Infidel made a huge impression on me, Ali is a survivor's story. Yet very few survivors have been as highly criticized as she has. I finished this book before I also finished the "dialogue" between Ali's friend Sam Harris and Maajid Nawaz. People don't like that her message is basically "the Quran and hadiths say what the say, and you can't ignore or re-interpret the parts you don't like just because they contradict your Western notions of what Islam should be." American academics like John Esposito and Muslim reformer Reza Aslan are also critical of Ali's attitude. Ali calls Islam “a destructive, nihilistic cult of death.” She is no longer a Muslim, has embraced atheism and this book suggests some form of agnositicism, or at least she appeals to some universal truth in her philosophy. Agree or not, I believe Ali should be free to speak her mind and present her evidence without constant fear of death. I found a recent Vox.com piece critical of Ali's (and her cohorts) statements, but just as quickly found a rebuttle finding many factual errors in the Vox piece, for which Vox does not retract or apologize. I would just say to the reader, walk a mile in her shoes. Don't read this without reading what she endured in her lifetime in Infidel. While she repeats some of that autobiography here, it's condensed.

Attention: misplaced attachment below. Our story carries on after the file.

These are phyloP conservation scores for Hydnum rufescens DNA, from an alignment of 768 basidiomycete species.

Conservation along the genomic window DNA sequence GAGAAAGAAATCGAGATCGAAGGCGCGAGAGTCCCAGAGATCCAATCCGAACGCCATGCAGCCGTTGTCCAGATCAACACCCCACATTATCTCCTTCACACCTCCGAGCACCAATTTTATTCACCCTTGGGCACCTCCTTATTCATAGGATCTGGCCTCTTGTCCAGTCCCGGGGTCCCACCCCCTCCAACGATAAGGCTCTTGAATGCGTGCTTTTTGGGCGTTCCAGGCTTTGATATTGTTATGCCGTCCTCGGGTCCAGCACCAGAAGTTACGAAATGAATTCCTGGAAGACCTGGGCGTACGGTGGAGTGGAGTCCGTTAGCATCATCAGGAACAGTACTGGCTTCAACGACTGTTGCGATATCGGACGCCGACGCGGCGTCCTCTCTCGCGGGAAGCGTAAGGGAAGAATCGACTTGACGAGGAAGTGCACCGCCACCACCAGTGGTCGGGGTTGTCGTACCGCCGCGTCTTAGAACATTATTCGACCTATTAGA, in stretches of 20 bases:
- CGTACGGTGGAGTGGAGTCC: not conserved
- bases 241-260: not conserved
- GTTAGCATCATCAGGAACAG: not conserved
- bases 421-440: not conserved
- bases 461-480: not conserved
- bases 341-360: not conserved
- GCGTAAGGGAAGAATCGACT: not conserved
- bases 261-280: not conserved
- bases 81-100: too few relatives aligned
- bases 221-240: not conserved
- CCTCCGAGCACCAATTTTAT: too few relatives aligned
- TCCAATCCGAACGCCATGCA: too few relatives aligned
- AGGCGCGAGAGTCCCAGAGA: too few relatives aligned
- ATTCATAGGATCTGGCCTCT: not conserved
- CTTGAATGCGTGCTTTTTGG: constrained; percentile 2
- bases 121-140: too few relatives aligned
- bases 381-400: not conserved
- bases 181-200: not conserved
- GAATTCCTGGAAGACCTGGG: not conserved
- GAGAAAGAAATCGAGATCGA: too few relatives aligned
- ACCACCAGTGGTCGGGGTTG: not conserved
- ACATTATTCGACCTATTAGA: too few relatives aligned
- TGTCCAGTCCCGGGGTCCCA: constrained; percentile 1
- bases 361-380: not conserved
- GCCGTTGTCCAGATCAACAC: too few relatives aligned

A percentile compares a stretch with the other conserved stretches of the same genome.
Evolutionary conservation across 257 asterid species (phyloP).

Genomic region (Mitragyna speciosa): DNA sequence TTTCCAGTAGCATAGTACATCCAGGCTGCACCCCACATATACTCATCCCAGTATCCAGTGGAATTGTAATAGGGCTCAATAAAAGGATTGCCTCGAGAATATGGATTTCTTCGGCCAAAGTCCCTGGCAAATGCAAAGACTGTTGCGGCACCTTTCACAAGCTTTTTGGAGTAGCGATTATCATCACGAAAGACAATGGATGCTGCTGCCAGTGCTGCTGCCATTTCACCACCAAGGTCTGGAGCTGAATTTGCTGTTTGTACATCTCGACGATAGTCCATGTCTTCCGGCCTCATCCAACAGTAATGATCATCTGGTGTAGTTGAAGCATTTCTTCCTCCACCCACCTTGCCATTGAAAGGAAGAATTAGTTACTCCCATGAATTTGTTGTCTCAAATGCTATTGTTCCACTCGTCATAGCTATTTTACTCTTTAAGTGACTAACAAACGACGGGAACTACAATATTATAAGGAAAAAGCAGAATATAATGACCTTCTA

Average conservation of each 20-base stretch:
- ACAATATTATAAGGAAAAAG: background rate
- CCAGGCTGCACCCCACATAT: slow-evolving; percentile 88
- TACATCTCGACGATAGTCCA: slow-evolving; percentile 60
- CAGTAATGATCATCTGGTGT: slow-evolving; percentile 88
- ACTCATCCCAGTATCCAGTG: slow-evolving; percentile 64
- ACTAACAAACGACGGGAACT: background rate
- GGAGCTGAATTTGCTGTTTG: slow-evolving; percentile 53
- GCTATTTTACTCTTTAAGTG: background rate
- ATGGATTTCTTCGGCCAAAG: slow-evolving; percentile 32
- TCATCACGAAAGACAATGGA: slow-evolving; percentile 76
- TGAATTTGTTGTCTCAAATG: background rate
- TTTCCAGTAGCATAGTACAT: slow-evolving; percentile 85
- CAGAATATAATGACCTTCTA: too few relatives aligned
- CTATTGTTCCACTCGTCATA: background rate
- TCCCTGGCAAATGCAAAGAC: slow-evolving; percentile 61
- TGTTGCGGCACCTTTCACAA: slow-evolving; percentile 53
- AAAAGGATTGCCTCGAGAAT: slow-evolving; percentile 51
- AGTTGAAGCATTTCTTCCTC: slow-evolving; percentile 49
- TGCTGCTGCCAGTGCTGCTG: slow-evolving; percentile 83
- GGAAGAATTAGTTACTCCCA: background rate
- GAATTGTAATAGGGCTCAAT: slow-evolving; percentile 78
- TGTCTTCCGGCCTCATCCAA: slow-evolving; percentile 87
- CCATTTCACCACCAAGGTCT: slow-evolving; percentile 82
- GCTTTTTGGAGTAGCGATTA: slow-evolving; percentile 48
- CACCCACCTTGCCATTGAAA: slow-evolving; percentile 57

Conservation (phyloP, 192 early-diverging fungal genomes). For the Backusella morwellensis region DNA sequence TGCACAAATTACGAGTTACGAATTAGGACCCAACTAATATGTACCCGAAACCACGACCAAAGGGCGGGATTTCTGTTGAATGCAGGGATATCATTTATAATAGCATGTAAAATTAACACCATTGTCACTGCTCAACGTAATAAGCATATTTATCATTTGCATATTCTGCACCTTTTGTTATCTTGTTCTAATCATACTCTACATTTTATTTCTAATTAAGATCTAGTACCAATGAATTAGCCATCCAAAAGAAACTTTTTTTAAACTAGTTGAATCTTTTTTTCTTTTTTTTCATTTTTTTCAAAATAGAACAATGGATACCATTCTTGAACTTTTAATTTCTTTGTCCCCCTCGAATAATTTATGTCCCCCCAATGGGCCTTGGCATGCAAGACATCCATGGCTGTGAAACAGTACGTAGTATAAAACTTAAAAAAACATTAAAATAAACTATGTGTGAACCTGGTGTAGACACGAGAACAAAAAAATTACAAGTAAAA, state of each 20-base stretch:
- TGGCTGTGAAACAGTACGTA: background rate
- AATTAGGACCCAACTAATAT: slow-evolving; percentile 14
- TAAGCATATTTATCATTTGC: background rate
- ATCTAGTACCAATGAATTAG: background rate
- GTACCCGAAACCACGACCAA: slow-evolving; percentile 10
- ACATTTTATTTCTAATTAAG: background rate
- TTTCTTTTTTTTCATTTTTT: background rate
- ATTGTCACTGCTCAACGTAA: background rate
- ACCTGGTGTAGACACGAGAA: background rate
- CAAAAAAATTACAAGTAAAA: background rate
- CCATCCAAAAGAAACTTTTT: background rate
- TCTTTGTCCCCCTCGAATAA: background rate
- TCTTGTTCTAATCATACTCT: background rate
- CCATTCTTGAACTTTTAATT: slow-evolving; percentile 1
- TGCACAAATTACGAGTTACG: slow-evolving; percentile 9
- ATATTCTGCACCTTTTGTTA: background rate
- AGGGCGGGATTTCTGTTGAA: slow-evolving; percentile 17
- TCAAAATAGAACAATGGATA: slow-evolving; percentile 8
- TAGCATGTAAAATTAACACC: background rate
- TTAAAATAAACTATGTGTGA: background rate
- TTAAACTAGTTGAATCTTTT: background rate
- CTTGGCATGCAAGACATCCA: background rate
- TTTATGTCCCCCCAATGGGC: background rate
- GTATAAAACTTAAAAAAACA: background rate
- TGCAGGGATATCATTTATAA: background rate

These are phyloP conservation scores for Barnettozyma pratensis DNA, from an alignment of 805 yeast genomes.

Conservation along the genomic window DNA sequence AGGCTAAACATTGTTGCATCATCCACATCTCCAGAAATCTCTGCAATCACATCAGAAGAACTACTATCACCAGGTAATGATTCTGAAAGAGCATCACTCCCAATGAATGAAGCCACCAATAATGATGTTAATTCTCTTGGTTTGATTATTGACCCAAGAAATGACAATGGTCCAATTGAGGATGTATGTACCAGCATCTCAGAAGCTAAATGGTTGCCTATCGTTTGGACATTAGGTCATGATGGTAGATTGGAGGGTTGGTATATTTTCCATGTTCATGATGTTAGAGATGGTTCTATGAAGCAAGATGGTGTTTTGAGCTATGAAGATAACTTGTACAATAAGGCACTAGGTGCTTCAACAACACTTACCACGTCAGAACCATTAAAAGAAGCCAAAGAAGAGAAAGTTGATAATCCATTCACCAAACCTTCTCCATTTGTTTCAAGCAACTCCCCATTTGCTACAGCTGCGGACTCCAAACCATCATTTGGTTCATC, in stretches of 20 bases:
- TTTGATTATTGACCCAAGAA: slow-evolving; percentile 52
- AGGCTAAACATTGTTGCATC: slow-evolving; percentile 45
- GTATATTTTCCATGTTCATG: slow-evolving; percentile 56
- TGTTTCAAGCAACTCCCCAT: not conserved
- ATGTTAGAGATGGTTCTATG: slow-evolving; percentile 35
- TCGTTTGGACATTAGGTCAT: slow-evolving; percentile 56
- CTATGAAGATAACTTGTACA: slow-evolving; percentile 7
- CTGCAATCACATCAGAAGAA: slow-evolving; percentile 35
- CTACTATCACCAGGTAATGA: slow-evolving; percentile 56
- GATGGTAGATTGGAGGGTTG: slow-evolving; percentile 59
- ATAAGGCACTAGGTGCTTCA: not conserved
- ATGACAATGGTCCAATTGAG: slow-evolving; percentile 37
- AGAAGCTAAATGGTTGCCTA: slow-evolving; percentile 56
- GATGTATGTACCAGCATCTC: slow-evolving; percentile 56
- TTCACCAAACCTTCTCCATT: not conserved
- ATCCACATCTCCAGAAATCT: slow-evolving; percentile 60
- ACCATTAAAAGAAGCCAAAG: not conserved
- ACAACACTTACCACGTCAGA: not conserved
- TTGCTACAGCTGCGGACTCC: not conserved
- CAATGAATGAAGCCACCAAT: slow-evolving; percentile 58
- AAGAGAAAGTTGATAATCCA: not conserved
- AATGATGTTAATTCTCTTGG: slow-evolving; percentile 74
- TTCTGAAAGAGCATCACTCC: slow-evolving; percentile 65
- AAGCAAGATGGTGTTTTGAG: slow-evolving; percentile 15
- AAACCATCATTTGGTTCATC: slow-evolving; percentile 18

Ali wants a fundamental alteration of Islam's core concepts, to change fundamental Islamic doctrines. She is joined by other scholars, many of whom are atheists, with a common desire to reform Islam and oppose Salafist and Wahhabist extremists. In 2014, such a view got her barred from receiving an honorary degree at Brandeis University. This is odd because her ultimate goal is for everyone to have the freedom to ask questions without fear; and in her experience, people constantly cite a religion to tell her to "shut up." She does not overly disparage Islam in this book, she remains respectful of its billions of adherants. (She is not Robert Spencer.) Like historian-author Tom Holland (The Shadow of the Sword), Ali takes a historical-critical eye to the Quran and its origins. She divides Islam into "Medina" and "Mecca" groups. The "Medina" Islam is that of spreading the faith by the sword, whereast the "Mecca" Islam is where the Prophet lives among Jews and anticipates their support in his cause. "Medina Islam" focuses more on the individual's life after death instead of the life before death we share together.